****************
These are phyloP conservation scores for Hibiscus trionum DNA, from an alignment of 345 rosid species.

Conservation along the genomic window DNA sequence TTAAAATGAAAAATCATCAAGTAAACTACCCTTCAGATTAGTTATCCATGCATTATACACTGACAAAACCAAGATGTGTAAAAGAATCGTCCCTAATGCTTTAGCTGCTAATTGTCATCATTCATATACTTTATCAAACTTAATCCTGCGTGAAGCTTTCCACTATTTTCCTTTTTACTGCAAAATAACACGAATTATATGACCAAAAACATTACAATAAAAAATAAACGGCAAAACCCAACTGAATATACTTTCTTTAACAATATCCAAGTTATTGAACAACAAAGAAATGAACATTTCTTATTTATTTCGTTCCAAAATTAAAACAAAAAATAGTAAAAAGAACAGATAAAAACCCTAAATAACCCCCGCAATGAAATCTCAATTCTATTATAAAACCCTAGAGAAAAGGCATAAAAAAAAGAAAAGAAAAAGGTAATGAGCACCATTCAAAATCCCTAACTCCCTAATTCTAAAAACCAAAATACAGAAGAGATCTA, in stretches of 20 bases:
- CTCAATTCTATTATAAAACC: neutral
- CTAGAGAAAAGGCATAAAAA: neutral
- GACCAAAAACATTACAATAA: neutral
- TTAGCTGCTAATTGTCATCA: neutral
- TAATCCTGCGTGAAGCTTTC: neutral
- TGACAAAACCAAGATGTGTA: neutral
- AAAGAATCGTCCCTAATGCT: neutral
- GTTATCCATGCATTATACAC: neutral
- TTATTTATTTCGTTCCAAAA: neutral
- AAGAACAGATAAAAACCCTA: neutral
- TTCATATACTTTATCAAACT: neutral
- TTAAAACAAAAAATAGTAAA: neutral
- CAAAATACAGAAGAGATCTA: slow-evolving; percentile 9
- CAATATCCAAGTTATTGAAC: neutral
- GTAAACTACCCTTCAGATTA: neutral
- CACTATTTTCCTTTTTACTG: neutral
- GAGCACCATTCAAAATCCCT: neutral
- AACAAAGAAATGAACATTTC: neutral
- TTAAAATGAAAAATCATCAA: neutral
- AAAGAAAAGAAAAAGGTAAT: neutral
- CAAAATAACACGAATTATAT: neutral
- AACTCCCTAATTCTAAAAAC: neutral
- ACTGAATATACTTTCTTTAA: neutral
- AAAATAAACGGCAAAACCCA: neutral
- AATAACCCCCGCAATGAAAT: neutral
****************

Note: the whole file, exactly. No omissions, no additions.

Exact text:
These are phyloP conservation scores for Hibiscus trionum DNA, from an alignment of 345 rosid species.

Conservation along the genomic window DNA sequence TTAAAATGAAAAATCATCAAGTAAACTACCCTTCAGATTAGTTATCCATGCATTATACACTGACAAAACCAAGATGTGTAAAAGAATCGTCCCTAATGCTTTAGCTGCTAATTGTCATCATTCATATACTTTATCAAACTTAATCCTGCGTGAAGCTTTCCACTATTTTCCTTTTTACTGCAAAATAACACGAATTATATGACCAAAAACATTACAATAAAAAATAAACGGCAAAACCCAACTGAATATACTTTCTTTAACAATATCCAAGTTATTGAACAACAAAGAAATGAACATTTCTTATTTATTTCGTTCCAAAATTAAAACAAAAAATAGTAAAAAGAACAGATAAAAACCCTAAATAACCCCCGCAATGAAATCTCAATTCTATTATAAAACCCTAGAGAAAAGGCATAAAAAAAAGAAAAGAAAAAGGTAATGAGCACCATTCAAAATCCCTAACTCCCTAATTCTAAAAACCAAAATACAGAAGAGATCTA, in stretches of 20 bases:
- CTCAATTCTATTATAAAACC: neutral
- CTAGAGAAAAGGCATAAAAA: neutral
- GACCAAAAACATTACAATAA: neutral
- TTAGCTGCTAATTGTCATCA: neutral
- TAATCCTGCGTGAAGCTTTC: neutral
- TGACAAAACCAAGATGTGTA: neutral
- AAAGAATCGTCCCTAATGCT: neutral
- GTTATCCATGCATTATACAC: neutral
- TTATTTATTTCGTTCCAAAA: neutral
- AAGAACAGATAAAAACCCTA: neutral
- TTCATATACTTTATCAAACT: neutral
- TTAAAACAAAAAATAGTAAA: neutral
- CAAAATACAGAAGAGATCTA: slow-evolving; percentile 9
- CAATATCCAAGTTATTGAAC: neutral
- GTAAACTACCCTTCAGATTA: neutral
- CACTATTTTCCTTTTTACTG: neutral
- GAGCACCATTCAAAATCCCT: neutral
- AACAAAGAAATGAACATTTC: neutral
- TTAAAATGAAAAATCATCAA: neutral
- AAAGAAAAGAAAAAGGTAAT: neutral
- CAAAATAACACGAATTATAT: neutral
- AACTCCCTAATTCTAAAAAC: neutral
- ACTGAATATACTTTCTTTAA: neutral
- AAAATAAACGGCAAAACCCA: neutral
- AATAACCCCCGCAATGAAAT: neutral